The other day a client called to cancel an appointment with me. He had just completed a Resident Apartment Manager’s course and was looking for a new job in that field.

“How come,” I asked.

“My landlord passed away and I have to go to his funeral.”  He said.

“That should be a good opportunity for you,” I said.  “Make sure you bring your resume.”

“Man, you’re a ghoul.” He said. “You can’t take a resume to a funeral. Show some class will you? Besides, my building has live-in couples as managers. I’ll need to marry his wife. … Mike? … Mike! You’re not thinking  I should marry my landlady are you? … Mike? … She’s 80 and I’m only 30.”

“Sorry,” I said. I didn’t tell him that a few scenes from the movie, ‘Harold and Maude’ passed before my eyes. “No,” I said, “But I am thinking  that a funeral would be an excellent place to do a little networking.”

As I told my client, a funeral, both sociologically and anthropologically, is intended to be a time where one celebrates the life of the deceased. There’ll be all kinds comical stories about how efficient he was at collecting rent on time, and the eulogist might even tell how the deceased marched him off to the bank to collect the rent at 11:30 at night so he could balance the books by midnight. The idea is to eventually turn the celebration into a party so everyone has a good time.

I had the honour of writing and reading an eulogy for my father. There was a room full of sobbing family members in a curtained area to my right, and in front of me there was an audience of seafarers who served under my father. There was audible sobbing from behind the curtain, until I referred to the old man as a “Hemmingway of the High Seas, and proceeded to tell me some of the stories he told me.

One of these was “If you ever find yourself tied up in Anchorage, Alaska, I would advise that you visit the tavern. The natives there love to sing cowboy songs. Then they start to yodel. It gives new meaning to the word “Caterwauling.”

The sobbing stopped, so I told stories about being taught how to drive. There’s a 4-Way stop sign coming up. All you have to do is stop, then go. If you do anything else you’ll bugger the whole thing up. As I approached, There was a vehicle on my right. “Stop, then go! Otherwise you’ll bugger the whole thing  up. I stopped – at exactly the same time as the vehicle on my right. “You’re buggering the whole thing up.” I let the guy on the right go first. “Aaaa …. You buggered the whole thing up!”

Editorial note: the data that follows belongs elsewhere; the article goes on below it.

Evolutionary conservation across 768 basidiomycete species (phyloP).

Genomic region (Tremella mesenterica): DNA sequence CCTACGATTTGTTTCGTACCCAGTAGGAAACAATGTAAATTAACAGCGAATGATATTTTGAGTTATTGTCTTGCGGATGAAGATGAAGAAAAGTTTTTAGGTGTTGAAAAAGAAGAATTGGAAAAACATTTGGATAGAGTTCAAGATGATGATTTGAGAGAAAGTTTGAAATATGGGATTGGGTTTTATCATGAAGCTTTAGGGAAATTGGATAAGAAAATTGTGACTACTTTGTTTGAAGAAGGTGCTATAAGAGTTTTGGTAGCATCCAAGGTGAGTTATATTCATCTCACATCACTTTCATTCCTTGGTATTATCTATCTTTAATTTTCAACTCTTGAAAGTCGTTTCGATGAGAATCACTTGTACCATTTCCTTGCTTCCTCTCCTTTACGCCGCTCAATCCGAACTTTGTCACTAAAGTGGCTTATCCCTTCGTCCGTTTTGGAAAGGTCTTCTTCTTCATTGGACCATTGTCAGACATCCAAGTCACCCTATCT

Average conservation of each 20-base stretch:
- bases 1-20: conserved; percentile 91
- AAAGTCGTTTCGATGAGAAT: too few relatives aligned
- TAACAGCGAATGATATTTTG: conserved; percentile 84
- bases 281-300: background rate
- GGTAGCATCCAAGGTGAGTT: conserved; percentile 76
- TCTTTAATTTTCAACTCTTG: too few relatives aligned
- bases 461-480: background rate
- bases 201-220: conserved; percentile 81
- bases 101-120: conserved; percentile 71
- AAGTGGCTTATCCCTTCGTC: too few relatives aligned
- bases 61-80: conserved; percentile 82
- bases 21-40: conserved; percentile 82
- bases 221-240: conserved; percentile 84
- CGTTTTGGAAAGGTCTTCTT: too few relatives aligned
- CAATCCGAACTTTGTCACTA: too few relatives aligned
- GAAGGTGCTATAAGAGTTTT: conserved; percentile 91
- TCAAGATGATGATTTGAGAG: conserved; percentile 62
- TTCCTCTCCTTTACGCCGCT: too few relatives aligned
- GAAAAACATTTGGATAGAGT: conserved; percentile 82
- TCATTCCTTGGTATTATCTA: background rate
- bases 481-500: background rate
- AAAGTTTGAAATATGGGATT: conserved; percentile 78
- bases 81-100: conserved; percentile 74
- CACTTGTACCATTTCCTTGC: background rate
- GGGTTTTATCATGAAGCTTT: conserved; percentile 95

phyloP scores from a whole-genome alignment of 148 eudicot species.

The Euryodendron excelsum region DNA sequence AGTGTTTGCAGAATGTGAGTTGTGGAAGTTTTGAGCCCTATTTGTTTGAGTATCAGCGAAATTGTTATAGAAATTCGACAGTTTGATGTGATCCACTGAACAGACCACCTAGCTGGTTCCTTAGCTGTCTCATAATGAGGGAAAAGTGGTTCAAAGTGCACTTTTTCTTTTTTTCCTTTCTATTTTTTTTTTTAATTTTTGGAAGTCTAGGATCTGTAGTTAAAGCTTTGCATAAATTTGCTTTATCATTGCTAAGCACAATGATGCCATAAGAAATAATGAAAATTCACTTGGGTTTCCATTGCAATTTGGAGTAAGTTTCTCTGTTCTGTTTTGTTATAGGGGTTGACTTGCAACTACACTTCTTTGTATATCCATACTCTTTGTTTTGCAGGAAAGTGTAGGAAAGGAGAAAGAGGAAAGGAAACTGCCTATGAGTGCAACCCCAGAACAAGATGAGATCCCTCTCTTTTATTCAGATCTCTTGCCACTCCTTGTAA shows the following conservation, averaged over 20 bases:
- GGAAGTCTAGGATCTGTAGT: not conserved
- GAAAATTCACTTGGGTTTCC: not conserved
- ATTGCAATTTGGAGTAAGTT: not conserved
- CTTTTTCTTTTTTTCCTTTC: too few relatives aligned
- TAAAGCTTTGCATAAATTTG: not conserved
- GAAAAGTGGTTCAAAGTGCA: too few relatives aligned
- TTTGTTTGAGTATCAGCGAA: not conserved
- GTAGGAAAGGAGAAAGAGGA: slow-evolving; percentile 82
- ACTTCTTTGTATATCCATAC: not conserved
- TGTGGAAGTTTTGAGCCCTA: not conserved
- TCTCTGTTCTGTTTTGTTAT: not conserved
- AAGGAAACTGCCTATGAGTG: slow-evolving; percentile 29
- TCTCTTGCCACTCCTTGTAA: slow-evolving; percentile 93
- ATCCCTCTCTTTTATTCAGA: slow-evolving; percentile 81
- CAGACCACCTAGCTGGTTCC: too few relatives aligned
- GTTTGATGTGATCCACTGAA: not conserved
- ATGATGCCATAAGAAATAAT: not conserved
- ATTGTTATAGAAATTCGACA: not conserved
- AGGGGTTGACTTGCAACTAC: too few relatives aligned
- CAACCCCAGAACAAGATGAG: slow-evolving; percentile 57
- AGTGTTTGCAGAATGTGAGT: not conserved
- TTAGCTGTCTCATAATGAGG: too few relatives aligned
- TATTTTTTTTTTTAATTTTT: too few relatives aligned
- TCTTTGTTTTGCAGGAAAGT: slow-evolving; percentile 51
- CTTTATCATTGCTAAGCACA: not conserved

There was laughter coming from behind the curtain.

My stories continued through the afternoon in the dining room. Afterwards, I got a date with the caterer.

If I could get a date with a caterer at my father’s funeral, you should be able to get a job.” I said.

Happy Halloween!

 Mike Broderick is an Employment Specialist for the Neil Squire Society in Burnaby where he finds employment for people with physical disabilities. Part of this work means affiliation with the Vancouver Board of Trade where he is a member of the Ambassador Club, the Burnaby Board of Trade where he is a member of the Labour Task Force, the Tri Cities Chamber of Commerce where he is an active member of the 10X10 initiative, and the Abbotsford Chamber of Commerce. He does some work as a field Archaeologist and is a fitness instructor and frequent contributor of fitness humour articles to alive magazine in Port Coquitlam. You can reach him at home at or at or at 604-464-4195.  If you’re looking for a career change, he is the Spin Doctor and can give you a resume makeover at competitive rates When he is not doing all this he lives in Port Coquitlam with his partner Cecelia.



  1. Superintendent Work Says:

    […] FINDING A JOB AT A FUNERAL «&#32&#83&#112inDoctorResumes […]

  2. Joanie Says:

    Good points on networking. I’m a volunteer on the “OB” floor at a hospital. I had a guy from Verizon wanting to network with me as new moms were arriving!

  3. Sharon Says:

    Hilarious, Mike! I got my cousins giggling a bit at Mom’s funeral when I read her eulogy. Networking happens everywhere. I did some at the beauty shop yesterday.

  4. Rose A. Valenta Says:

    Very funny, Mike! I enjoyed reading this one. It reads like networking tips from an over achiever :)))

  5. Jeanne Kraus Says:

    It is always time to network. I have finally learned that. I keep the cards handy and at the first ripe moment, we are talking and sharing and laughing, etc. You never know.

    Have not tried a funeral home yet. I am to assume that you are there because you actually knew the deceased, not because it would be a good networking experience! A wedding could also be very profitable…

  6. mikebroderick Says:

    The trouble with cards – and I always have some on hand, is that they get dirty. Sometimes they end up with someone else’s name and number on them. Even though I am relatively successful at what I do, I’m so sloppy sometimes.

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